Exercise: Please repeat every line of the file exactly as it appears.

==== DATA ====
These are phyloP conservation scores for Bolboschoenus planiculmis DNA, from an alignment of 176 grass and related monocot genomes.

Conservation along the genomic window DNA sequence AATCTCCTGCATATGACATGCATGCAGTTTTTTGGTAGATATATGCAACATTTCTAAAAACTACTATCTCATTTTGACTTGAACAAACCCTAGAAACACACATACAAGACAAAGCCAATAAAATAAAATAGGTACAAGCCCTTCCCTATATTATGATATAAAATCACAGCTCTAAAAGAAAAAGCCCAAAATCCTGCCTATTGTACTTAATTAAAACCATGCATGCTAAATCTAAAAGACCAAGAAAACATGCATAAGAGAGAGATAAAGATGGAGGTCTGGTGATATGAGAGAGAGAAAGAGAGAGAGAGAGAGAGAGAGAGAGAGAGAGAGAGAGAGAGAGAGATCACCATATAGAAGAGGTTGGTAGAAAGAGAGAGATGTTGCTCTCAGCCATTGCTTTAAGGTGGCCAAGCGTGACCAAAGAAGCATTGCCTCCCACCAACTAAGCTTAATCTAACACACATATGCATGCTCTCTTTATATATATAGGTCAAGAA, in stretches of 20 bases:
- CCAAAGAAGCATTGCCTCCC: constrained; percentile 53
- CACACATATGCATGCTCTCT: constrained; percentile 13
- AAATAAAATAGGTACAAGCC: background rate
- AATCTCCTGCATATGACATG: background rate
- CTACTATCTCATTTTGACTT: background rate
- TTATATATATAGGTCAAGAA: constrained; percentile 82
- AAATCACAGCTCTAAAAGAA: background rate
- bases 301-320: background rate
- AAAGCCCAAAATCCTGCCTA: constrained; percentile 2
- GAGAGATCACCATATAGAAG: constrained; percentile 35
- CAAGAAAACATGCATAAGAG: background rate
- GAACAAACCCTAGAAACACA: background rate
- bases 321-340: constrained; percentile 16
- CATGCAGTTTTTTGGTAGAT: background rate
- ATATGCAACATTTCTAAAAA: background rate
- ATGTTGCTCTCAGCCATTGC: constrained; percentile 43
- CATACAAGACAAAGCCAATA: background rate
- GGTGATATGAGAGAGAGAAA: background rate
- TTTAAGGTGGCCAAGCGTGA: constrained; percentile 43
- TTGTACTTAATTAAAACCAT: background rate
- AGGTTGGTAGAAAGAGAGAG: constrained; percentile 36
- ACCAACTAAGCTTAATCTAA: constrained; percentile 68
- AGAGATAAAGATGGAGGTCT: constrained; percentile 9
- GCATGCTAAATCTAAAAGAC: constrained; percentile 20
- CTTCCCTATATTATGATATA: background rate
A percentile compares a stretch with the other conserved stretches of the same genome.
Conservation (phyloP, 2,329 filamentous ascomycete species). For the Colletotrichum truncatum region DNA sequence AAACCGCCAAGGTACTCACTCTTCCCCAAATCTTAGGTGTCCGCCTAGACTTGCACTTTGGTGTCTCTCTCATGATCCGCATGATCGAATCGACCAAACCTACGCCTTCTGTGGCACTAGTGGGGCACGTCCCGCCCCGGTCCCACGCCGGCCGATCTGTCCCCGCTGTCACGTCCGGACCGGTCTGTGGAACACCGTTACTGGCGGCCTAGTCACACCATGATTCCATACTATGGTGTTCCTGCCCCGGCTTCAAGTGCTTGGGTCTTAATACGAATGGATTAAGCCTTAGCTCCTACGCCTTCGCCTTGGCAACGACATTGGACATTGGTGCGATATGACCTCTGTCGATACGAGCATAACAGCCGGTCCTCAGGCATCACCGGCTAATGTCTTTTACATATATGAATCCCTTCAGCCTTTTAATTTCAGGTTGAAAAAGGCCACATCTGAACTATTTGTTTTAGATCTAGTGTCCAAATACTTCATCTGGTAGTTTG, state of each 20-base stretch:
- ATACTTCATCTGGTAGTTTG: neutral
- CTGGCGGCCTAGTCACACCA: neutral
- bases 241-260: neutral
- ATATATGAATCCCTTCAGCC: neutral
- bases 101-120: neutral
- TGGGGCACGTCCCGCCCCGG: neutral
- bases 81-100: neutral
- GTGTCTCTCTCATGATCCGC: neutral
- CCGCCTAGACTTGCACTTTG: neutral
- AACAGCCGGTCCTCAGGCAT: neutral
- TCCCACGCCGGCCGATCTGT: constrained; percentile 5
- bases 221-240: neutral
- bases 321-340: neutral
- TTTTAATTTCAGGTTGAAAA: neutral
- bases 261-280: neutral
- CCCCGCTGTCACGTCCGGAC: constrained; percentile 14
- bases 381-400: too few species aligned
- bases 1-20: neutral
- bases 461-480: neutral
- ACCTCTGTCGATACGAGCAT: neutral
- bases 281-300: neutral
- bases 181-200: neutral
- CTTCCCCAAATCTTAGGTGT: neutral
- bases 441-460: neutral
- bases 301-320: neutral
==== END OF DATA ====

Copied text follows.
These are phyloP conservation scores for Bolboschoenus planiculmis DNA, from an alignment of 176 grass and related monocot genomes.

Conservation along the genomic window DNA sequence AATCTCCTGCATATGACATGCATGCAGTTTTTTGGTAGATATATGCAACATTTCTAAAAACTACTATCTCATTTTGACTTGAACAAACCCTAGAAACACACATACAAGACAAAGCCAATAAAATAAAATAGGTACAAGCCCTTCCCTATATTATGATATAAAATCACAGCTCTAAAAGAAAAAGCCCAAAATCCTGCCTATTGTACTTAATTAAAACCATGCATGCTAAATCTAAAAGACCAAGAAAACATGCATAAGAGAGAGATAAAGATGGAGGTCTGGTGATATGAGAGAGAGAAAGAGAGAGAGAGAGAGAGAGAGAGAGAGAGAGAGAGAGAGAGAGAGATCACCATATAGAAGAGGTTGGTAGAAAGAGAGAGATGTTGCTCTCAGCCATTGCTTTAAGGTGGCCAAGCGTGACCAAAGAAGCATTGCCTCCCACCAACTAAGCTTAATCTAACACACATATGCATGCTCTCTTTATATATATAGGTCAAGAA, in stretches of 20 bases:
- CCAAAGAAGCATTGCCTCCC: constrained; percentile 53
- CACACATATGCATGCTCTCT: constrained; percentile 13
- AAATAAAATAGGTACAAGCC: background rate
- AATCTCCTGCATATGACATG: background rate
- CTACTATCTCATTTTGACTT: background rate
- TTATATATATAGGTCAAGAA: constrained; percentile 82
- AAATCACAGCTCTAAAAGAA: background rate
- bases 301-320: background rate
- AAAGCCCAAAATCCTGCCTA: constrained; percentile 2
- GAGAGATCACCATATAGAAG: constrained; percentile 35
- CAAGAAAACATGCATAAGAG: background rate
- GAACAAACCCTAGAAACACA: background rate
- bases 321-340: constrained; percentile 16
- CATGCAGTTTTTTGGTAGAT: background rate
- ATATGCAACATTTCTAAAAA: background rate
- ATGTTGCTCTCAGCCATTGC: constrained; percentile 43
- CATACAAGACAAAGCCAATA: background rate
- GGTGATATGAGAGAGAGAAA: background rate
- TTTAAGGTGGCCAAGCGTGA: constrained; percentile 43
- TTGTACTTAATTAAAACCAT: background rate
- AGGTTGGTAGAAAGAGAGAG: constrained; percentile 36
- ACCAACTAAGCTTAATCTAA: constrained; percentile 68
- AGAGATAAAGATGGAGGTCT: constrained; percentile 9
- GCATGCTAAATCTAAAAGAC: constrained; percentile 20
- CTTCCCTATATTATGATATA: background rate
A percentile compares a stretch with the other conserved stretches of the same genome.
Conservation (phyloP, 2,329 filamentous ascomycete species). For the Colletotrichum truncatum region DNA sequence AAACCGCCAAGGTACTCACTCTTCCCCAAATCTTAGGTGTCCGCCTAGACTTGCACTTTGGTGTCTCTCTCATGATCCGCATGATCGAATCGACCAAACCTACGCCTTCTGTGGCACTAGTGGGGCACGTCCCGCCCCGGTCCCACGCCGGCCGATCTGTCCCCGCTGTCACGTCCGGACCGGTCTGTGGAACACCGTTACTGGCGGCCTAGTCACACCATGATTCCATACTATGGTGTTCCTGCCCCGGCTTCAAGTGCTTGGGTCTTAATACGAATGGATTAAGCCTTAGCTCCTACGCCTTCGCCTTGGCAACGACATTGGACATTGGTGCGATATGACCTCTGTCGATACGAGCATAACAGCCGGTCCTCAGGCATCACCGGCTAATGTCTTTTACATATATGAATCCCTTCAGCCTTTTAATTTCAGGTTGAAAAAGGCCACATCTGAACTATTTGTTTTAGATCTAGTGTCCAAATACTTCATCTGGTAGTTTG, state of each 20-base stretch:
- ATACTTCATCTGGTAGTTTG: neutral
- CTGGCGGCCTAGTCACACCA: neutral
- bases 241-260: neutral
- ATATATGAATCCCTTCAGCC: neutral
- bases 101-120: neutral
- TGGGGCACGTCCCGCCCCGG: neutral
- bases 81-100: neutral
- GTGTCTCTCTCATGATCCGC: neutral
- CCGCCTAGACTTGCACTTTG: neutral
- AACAGCCGGTCCTCAGGCAT: neutral
- TCCCACGCCGGCCGATCTGT: constrained; percentile 5
- bases 221-240: neutral
- bases 321-340: neutral
- TTTTAATTTCAGGTTGAAAA: neutral
- bases 261-280: neutral
- CCCCGCTGTCACGTCCGGAC: constrained; percentile 14
- bases 381-400: too few species aligned
- bases 1-20: neutral
- bases 461-480: neutral
- ACCTCTGTCGATACGAGCAT: neutral
- bases 281-300: neutral
- bases 181-200: neutral
- CTTCCCCAAATCTTAGGTGT: neutral
- bases 441-460: neutral
- bases 301-320: neutral